You may have noticed last week when your newsfeed became saturated with the staggering proclamation that Iceland is “virtually eliminating Down Syndrome,” thanks to prenatal testing.
As Faithit previously reported, nearly 100 percent of unborn babies with Down Syndrome in Iceland are aborted. Though it is not required, expectant mothers are encouraged to undergo prenatal testing that identifies any possible genetic abnormalities.
Like many of us, Becky Carey’s social feeds were plastered with the announcement of Iceland’s Down Syndrome abortion rate and goal of eliminating an entire people group. It was her daughter Tessa’s sixth birthday, and the news hit home.
“Six years ago today I sat in my hospital bed, isolating myself from reality while I digested the news of my daughter’s surprise birth diagnosis of Down syndrome. Like many unsuspecting parents, our world was rocked. When we were offered prenatal testing while I was pregnant, we declined knowing we would not change anything about our pregnancy, and that our arms and hearts would lovingly welcome our child.”
In a blog post called “Where in the World Is Down Syndrome Going?” Becky says that knowing how much they already loved their child didn’t make receiving the diagnosis less difficult.
“We had no idea what to expect. We were left with our own drawn up versions of what we thought Down syndrome was based on, what we could remember as kids—which was basically nothing.”
Thankfully, Becky and her husband had a kind and compassionate doctor that walked them through some of the basics of having a baby with Down Syndrome. Her unbiased and professional information was all they had in those moments. She reassured them that Tessa would live a full and wonderful life, and that everything may not be how they planned, but it certainly was going to be alright.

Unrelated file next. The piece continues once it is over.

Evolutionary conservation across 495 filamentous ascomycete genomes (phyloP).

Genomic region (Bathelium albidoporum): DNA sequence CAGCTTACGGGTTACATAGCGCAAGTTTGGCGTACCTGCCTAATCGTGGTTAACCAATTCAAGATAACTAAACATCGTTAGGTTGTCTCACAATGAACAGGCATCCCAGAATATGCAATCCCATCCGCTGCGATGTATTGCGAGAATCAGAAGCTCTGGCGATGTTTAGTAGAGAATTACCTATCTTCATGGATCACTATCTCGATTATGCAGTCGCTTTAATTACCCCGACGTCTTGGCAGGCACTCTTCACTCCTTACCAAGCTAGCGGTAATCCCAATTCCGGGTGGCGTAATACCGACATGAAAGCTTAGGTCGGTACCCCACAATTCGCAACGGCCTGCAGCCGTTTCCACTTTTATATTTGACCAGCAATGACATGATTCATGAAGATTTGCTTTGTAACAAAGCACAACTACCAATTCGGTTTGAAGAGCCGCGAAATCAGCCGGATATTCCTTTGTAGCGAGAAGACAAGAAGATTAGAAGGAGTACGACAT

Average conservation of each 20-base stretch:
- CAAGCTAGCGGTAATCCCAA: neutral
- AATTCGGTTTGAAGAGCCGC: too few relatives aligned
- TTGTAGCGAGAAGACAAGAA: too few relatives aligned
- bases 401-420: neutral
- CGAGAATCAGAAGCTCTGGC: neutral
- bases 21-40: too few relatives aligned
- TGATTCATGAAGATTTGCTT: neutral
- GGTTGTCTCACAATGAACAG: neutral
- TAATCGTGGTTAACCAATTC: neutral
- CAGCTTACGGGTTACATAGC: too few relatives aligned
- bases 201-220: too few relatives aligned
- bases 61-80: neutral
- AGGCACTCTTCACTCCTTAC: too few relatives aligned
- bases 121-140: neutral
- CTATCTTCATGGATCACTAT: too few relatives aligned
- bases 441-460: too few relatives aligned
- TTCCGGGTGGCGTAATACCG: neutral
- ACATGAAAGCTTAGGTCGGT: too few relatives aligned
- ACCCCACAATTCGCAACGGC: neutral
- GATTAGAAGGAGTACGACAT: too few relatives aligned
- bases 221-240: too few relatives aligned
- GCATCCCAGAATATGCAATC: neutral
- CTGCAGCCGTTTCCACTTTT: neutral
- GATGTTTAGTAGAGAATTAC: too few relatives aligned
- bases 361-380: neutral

“I can only imagine what these parents in Iceland are told their lives will be like with a child like mine, and how untrue what they’re told really is. Conflicting, outdated and biased opinions about Down syndrome as a whole. But you know what? It is happening right here, too. The horrific diagnosis stories I have been told by mothers here in America continue to blow my mind.”
Though Iceland’s Down Syndrome abortion rate is staggering at 100 percent, many countries are not far behind in their efforts to “eradicate” Down Syndrome.
Just to clarify, they’re not actually putting an end to the 47th chromosome. They’re just eliminating—killing—anyone who is believed to have it. Actress Patricia Heaton dropped some serious truth on the matter on Twitter last week:
Holland is expected to be “Down Syndrome free” by 2030. Denmark and Great Britain have taken on similar statistics with Down Syndrome abortion rates ranging anywhere from 90-98 percent.
America, too, ranks among these nations. According to the National Center for Biotechnology Information, the U.S. average for Down Syndrome termination rates falls somewhere between 67 and 90 percent.
“I wonder if doctors and parents saw another side of Down syndrome—the human side—would the percentage decrease?”
Becky’s concern goes beyond just the decision to terminate based solely on the diagnosis—which has not always proven to be accurate.
“Let’s not forget about the individuals with Down syndrome who are alive. What does this message of ‘eliminating Down syndrome’ say to them? That they don’t matter either? It sure sounds that way.”
“As parents, we spend a lot of time fighting and advocating for our children. Much to our dismay, we often seek to prove our children are capable of so much more than the limitations society places on them. We push for inclusion in school and the workplace, we fight for health care coverage and we encourage people to see their value. Now we fight for their right to walk on this earth.”
“You do not need a heart of gold to raise a child with Down syndrome. But you do need an open mind, the courage to embrace something unfamiliar and the belief that each life has value.”
A mother of three, Becky admits that parenting her daughter with Down Syndrome is not easy. But then again, what about parenting is?
“Is raising her easy? Not always. Raising my spirited 4-year-old without Down syndrome isn’t easy. Helping to parent a stepchild also isn’t easy. There are few things about parenting that come with ease. Period.”
Becky says the hardest part about having a child with Down Syndrome isn’t the diagnosis or disorder itself, but rather the “annoyance” of constantly having to justify Tessa’s right to be here.
While Iceland and surrounding countries are “on pace” to “eliminate” Down Syndrome, Becky says it’s time we focus our efforts on sharing our world, and our hearts—which are absolutely big enough for everyone. That includes those with Down Syndrome.